St. Basil’s Cathedral is also known as the Cathedral of the Intercession. Saint Basil’s Cathedral is a Russian Orthodox Church erected on the Red Square in Moscow in 1555–61. The Saint Basil’s Cathedral was built on the order of Ivan the Terrible to commemorate the capture of Kazan and Astrakhan. The original building, known as “Trinity Church” and later “Trinity Cathedral”, contained eight side churches arranged around the ninth. The tenth Church was erected in 1588 over the grave of revered local Saint Vasily (Basil). The building’s design has no analogues in Russian architecture and it is shaped as a flame of a bonfire rising into the sky. The church was taken away from the Russian Orthodox community as part of the Soviet Unions anti-theist campaigns and has operated as a division of the State Historical Museum since 1928. It was completely and forcefully secularized in 1929 and, as of 2012, remains a federal property of the Russian Federation. The church has been part of the Moscow Kremlin and Red Square UNESCO World Heritage Site since 1990.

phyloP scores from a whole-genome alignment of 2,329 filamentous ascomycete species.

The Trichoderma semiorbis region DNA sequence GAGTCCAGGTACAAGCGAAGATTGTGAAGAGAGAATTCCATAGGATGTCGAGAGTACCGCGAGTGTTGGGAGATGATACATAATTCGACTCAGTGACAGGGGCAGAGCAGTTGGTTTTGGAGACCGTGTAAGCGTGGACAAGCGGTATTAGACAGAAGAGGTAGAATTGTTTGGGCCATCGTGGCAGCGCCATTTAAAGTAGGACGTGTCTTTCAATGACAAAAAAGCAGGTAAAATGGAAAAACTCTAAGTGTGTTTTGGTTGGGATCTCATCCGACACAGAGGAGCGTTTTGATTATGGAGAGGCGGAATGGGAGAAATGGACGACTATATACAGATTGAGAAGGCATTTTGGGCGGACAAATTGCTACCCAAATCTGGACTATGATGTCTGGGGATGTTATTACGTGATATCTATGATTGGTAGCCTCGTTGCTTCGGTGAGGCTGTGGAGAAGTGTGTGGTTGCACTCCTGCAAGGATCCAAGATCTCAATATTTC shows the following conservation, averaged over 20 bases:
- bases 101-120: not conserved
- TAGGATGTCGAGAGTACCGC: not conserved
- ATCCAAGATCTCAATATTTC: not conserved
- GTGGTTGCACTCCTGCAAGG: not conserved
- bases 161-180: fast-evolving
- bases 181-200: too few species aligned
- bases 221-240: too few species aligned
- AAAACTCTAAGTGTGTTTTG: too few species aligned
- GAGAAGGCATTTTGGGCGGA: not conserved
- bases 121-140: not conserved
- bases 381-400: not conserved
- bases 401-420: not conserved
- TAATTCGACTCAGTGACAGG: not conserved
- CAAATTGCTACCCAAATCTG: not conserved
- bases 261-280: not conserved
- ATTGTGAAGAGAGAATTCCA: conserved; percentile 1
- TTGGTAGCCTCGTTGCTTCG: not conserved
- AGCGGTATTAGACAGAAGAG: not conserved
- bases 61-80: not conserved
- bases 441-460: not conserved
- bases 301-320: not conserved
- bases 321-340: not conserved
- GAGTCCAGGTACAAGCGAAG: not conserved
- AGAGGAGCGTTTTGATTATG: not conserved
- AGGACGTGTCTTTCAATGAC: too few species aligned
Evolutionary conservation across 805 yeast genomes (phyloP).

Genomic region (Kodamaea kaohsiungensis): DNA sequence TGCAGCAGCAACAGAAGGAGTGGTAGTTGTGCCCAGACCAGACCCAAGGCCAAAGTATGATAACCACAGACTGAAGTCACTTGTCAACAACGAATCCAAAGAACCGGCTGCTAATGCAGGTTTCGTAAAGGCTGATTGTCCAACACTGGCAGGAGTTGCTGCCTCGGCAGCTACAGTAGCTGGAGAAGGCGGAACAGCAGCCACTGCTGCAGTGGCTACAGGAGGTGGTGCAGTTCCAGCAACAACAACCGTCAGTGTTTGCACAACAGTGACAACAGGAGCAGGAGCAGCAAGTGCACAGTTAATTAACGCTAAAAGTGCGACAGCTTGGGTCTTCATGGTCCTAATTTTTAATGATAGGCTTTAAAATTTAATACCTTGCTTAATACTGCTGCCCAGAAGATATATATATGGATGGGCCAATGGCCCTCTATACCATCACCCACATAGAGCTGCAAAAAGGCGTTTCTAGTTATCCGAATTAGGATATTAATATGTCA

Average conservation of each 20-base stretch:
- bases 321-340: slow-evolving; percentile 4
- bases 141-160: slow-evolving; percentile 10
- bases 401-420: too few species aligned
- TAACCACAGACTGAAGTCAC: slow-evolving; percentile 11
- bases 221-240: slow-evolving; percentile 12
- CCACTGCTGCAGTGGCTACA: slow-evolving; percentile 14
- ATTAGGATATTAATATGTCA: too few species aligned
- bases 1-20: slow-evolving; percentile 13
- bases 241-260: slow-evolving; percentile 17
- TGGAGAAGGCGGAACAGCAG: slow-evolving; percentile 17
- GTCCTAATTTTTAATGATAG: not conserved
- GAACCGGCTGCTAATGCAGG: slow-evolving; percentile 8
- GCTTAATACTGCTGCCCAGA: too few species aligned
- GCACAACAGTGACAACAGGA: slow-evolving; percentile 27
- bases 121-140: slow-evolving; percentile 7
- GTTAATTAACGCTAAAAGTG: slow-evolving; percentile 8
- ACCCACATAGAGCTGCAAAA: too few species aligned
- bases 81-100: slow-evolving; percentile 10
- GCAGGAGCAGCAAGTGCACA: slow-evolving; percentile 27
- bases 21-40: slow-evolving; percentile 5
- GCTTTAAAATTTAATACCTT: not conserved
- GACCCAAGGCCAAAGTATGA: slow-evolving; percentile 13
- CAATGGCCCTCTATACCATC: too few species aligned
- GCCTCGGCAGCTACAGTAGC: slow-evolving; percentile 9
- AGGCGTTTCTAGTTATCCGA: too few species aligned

According to the legend, missing ninth Church (precisely, sanctuary) was “miraculously found” during a ceremony attended by Tsar. Another popular legend is that Ivan the Terrible had the architect of St. Basil’s eyes pulled out after the cathedral was completed so that the architect could not be able to build an equally beautiful structure anywhere else. Yet another legend tells that Napoleon after realizing that he could not count St. Basil’s Cathedral among his war spoils, wanted it destroyed. The fuses lit by his men were supposedly snuffed by a sudden downpour.